11Yes Has a Number

You don’t have to swing hard to hit a home run. If you got the timing, it’ll go.

—Yogi Berra, baseball great

If we were to walk down a crowded street in New York City during rush hour and ask people to sing “Mary Had a Little Lamb” while we captured it on video, we’d get a lot of nos (see Figure 11.1) and more than a few FUs along the way.

The figure says it takes many “nos” to get to a “yes.” It shows in the forms of a funnel that the more the number of attempts, the greater is the chance of getting a positive result.

Figure 11.1 It takes many nos to get to a yes.

Someone, though, would eventually say yes. It’s just basic statistics. If you ask enough people, someone will do it. In recruiting, the more people you talk to, the more people you will enlist. That’s how statistics work. It’s just math. No matter what you are asking for, if you ask enough times, eventually you’ll get a yes.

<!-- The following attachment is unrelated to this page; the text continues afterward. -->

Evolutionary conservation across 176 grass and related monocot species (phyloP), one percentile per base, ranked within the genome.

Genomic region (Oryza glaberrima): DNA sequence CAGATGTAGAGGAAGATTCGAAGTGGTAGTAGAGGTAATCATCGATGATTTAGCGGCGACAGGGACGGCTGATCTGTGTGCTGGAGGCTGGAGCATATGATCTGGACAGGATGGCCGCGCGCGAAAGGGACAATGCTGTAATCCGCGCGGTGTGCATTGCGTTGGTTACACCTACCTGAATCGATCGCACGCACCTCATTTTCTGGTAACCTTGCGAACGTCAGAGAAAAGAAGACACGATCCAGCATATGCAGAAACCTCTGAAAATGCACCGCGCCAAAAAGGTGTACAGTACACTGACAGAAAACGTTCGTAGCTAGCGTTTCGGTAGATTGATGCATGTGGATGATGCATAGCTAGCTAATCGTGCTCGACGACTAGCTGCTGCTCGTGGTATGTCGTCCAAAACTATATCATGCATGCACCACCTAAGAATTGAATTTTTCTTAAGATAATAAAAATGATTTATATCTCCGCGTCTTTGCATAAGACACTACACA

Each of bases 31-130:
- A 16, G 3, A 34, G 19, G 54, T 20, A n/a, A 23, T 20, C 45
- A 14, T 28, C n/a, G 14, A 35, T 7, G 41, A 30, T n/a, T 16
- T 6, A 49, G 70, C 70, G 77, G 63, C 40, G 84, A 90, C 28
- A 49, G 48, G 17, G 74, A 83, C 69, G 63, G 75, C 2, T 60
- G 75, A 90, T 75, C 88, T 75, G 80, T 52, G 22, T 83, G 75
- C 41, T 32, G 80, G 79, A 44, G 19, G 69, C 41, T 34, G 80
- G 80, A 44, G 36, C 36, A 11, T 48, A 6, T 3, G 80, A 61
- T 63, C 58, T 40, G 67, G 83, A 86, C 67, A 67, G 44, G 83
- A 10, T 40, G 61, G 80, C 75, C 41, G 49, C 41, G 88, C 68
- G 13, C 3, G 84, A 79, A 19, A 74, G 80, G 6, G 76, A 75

Yes has a number. The “Mary-Had-a-Little-Lamb” number, by the way, is eleven. On average, over several experiments, it took eleven requests to get one person to sing for me.

Keeping it real, though, the same can be said of playing the lottery. The statistics reveal that if you play enough times or scratch enough tickets, you will eventually win. It’s just a stupid way to get rich, which is why, statistically speaking, rich people don’t play the lottery. Instead, they invest their money where the odds are more in their favor.

Understanding probability is how ultra-high performing military recruiters play the game of recruiting. They work relentlessly ...

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